All throughout my teens and twenties jogging caused abdominal pain. I could feel my intestines painfully juggling inside me quite frequently leading to diarrhea. If I jogged everyday, it seemed my body adapted the best it could so this problem would reduce. But, if I even skipped a couple of days the pain would come right back.

Occasionally this led to nearly passing out and vomiting. Understandably some companions were spooked and never asked me to work out together again.

Any exercise with enough intensity to cause me to sweat would make me itch all over.

Uphill hiking, moderate to intense, more than an hour long, would cause additional problems. I would become swollen, pale, and nauseated. At first I thought I was weak and didn’t have endurance, but the odd thing was that I wasn’t out of breath and I was entirely fine the next day when others who seemed fine on the mountain might be suffering from muscle aches and fatigue.

In the recent past, 1/4 of the time I did not feel well enough to exercise, either due to hormones and/or use of NSAIDs*. Out of the 3/4 of the time I could exercise, 1/3 of the time I suffered severe migraine immediately after and 3/3 itchiness.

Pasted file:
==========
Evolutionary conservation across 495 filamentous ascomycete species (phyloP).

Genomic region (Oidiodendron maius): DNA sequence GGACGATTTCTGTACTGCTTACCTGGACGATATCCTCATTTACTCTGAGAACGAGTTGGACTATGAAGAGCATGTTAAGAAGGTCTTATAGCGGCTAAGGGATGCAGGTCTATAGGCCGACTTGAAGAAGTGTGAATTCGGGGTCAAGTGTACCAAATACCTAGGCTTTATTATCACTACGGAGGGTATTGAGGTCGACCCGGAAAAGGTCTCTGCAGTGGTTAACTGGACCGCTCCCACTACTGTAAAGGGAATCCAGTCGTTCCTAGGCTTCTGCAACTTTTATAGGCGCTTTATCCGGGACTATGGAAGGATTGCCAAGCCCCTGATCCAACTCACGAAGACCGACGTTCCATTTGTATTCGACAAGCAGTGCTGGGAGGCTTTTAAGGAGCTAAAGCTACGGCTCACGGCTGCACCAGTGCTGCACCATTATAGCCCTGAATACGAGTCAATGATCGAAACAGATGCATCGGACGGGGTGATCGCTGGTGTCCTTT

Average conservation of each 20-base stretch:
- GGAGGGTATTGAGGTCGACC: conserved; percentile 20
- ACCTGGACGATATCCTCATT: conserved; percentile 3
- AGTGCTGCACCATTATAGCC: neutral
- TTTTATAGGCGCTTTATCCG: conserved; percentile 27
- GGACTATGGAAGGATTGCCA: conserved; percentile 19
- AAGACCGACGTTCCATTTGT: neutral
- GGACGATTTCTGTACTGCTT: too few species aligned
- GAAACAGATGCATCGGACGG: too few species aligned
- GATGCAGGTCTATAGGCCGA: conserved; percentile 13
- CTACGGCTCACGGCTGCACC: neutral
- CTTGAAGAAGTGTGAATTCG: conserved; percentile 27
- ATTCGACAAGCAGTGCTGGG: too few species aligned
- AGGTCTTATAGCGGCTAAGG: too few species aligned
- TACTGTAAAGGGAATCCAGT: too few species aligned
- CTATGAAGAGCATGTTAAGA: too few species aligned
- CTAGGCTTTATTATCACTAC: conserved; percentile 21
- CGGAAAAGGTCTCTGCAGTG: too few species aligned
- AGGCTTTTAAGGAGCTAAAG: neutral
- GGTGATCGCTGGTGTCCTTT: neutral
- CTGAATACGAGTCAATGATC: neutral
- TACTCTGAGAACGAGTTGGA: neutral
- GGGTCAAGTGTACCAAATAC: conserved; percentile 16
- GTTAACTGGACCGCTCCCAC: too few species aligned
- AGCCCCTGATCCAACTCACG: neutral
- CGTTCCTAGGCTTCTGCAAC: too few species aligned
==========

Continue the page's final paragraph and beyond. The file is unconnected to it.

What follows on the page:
All these symptoms became a thing of the past once I became aware of my allergies, which truly brought back the joy in moving my body.

* NSAIDs: NonSteroidal Anti-Inflammatory Drugs such as aspirin, ibuprofen (Advil, Motrin), naproxen (Aleve).

Fresh Yeast Attack

This was funny because five people ate the same thing. I made a sweet flatbread, gluten free, leavened with yeast.

After just a couple of bites to taste while frying them up a horrible crushing headache hit so I had to retreat to bed in a dark room even before the others had really started eating. Another person had the worst gas for two days along with headache, blowing our minds about how much gas production is possible from a human being. The other three people had no problem whatsoever. We all have no noticeable problem eating commercial gluten free yeast bread, which most likely were baked more than a few days ago and sometimes even frozen.

I wonder what the mechanism is and haven’t been able to find one yet. If anyone has an explanation for this please share. Some migraine trigger lists have fresh baked yeast bread on it, less than a day old. There must have been enough people with anecdotal evidence for this to be on these lists, to which we are adding our little episode as well.